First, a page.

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Updated: Oct 8
Spicy, rich, tender, and truly delicious: this Dominican dish is just full of amazing flavors!
Prep Time: 20 minutes
Cooking Time: 2 hours and 30 minutes
Serves 4 to 6 people
This is a real treat! Those who have tasted oxtail stew know how delicious it is. There are bits of vegetables, olives, and this incredible tender meat... all combine with enough spices, seasonings, and heat to awaken your taste buds!
Oxtail meat is full of flavor and very tender when prepared accordingly. The meat falls off the bone and the natural collagen thickens the stew without the addition of starches.
"Rabo Encendido" means "tail on fire" in Spanish, and it refers to the heat level of this delicious traditional Dominican dish. Now... I don't claim is just a Dominican thing. You can find multiple versions of it in the Caribbean (Cuba, Puerto Rico, Jamaica, Haiti, The Lesser Antilles), Central America, South America, and Spain. Why? Because the original recipe came from Spain and into the "colonies" in the "New World". In Spain it is simply known as "Rabo de Toro (ox tail) and it is made with red wine and Jerez (Sherry). But I digress...
As I said, it is not just a Dominican thing but this recipe in particular is from the Dominican Republic, thus why I labeled this recipe "Dominican Rabo Encendido". I am very aware of the Jamaica's Spicy Oxtail Stew, Haiti's braised oxtail, Cuba's oxtail stew, and so many others! They are all truly delicious! The base for this recipe is Dominican in origins. Obviously it is expected that when a recipe falls in my lap, I will make some adjustments. It is just my nature. I combined the Dominican recipe with the Spanish recipe, bringing the final product to another level of full head-on flavors to awaken the taste buds and give you a great culinary experience.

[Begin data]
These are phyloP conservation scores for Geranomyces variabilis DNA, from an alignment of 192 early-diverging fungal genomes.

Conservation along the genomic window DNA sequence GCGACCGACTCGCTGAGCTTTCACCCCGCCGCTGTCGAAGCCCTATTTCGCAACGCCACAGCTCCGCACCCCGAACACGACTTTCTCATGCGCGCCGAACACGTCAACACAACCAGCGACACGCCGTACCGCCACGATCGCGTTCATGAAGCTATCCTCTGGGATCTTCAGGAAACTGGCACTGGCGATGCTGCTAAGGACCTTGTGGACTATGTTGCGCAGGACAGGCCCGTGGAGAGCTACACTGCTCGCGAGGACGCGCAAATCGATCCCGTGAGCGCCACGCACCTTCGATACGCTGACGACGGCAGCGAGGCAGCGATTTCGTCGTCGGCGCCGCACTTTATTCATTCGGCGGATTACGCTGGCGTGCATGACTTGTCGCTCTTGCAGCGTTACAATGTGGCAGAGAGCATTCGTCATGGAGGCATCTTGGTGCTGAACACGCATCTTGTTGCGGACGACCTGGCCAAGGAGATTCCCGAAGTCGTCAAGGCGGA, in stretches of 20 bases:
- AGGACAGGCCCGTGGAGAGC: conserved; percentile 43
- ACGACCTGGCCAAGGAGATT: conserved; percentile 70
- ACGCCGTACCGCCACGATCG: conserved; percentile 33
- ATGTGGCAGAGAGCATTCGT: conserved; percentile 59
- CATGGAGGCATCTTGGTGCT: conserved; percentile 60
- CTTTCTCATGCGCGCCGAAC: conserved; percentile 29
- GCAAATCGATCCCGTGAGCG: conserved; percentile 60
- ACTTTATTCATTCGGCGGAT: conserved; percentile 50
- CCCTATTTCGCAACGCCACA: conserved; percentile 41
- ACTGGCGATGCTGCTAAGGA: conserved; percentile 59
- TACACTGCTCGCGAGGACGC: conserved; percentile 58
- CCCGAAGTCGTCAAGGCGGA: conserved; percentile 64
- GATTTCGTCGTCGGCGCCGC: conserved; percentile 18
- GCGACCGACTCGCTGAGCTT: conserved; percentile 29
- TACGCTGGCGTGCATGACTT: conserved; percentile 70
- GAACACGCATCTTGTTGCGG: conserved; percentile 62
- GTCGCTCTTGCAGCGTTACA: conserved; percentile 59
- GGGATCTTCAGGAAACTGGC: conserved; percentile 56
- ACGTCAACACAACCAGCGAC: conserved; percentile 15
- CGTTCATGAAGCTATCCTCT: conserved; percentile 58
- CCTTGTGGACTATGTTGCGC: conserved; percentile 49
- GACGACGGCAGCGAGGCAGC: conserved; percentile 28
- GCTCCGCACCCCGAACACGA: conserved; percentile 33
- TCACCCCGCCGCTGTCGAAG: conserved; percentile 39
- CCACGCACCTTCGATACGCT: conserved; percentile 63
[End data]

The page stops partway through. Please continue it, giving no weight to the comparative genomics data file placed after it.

In Europe and Asia, oxtail is prepared as a soup. You find it in England, France, all over China, Indonesia, and Korea. It is not a new concept to utilize the ox tail to create a delicious dish.
What is the flavor profile of this soup?
Rich deep flavor. Spicy, tangy, sweet, herbaceous, and earthy. This is a good stew that will make many happy. It is hearty and full of small delicious bites from the carrots, olives, and peppers. I guess the best way to describe the stew is by comparing it to a "curry" but without all the spices associated with curries.
What is the texture of oxtail?
The oxtail meat is so tender and develops such a great flavor! I believe it is one of the most underused and neglected cuts of beef.
What will I need to make this dish?
Oxtail, carrots, Spanish Olives, Sweet Bell Peppers, a red onion, garlic, red wine, crushed tomatoes, water, adobo, bay leaves, one habanero pepper, and olive oil or vegetable oil.
What else will I need to make this?
A large cast iron pot or pot, a knife, a cutting board, a wooden spoon, and probably some gloves to handle the habanero or jalapeño peppers.
To make the adobo you will need measuring spoons and a small container with a lid.
Can I make substitutions?
Actually, you could substitute the oxtail for lamb or goat. You will have a wonderful stew in the end.
You can substitute the habanero pepper for 2 jalapeños or any peppers you wish to use. Remember, you can control the heat level by choosing the peppers you like.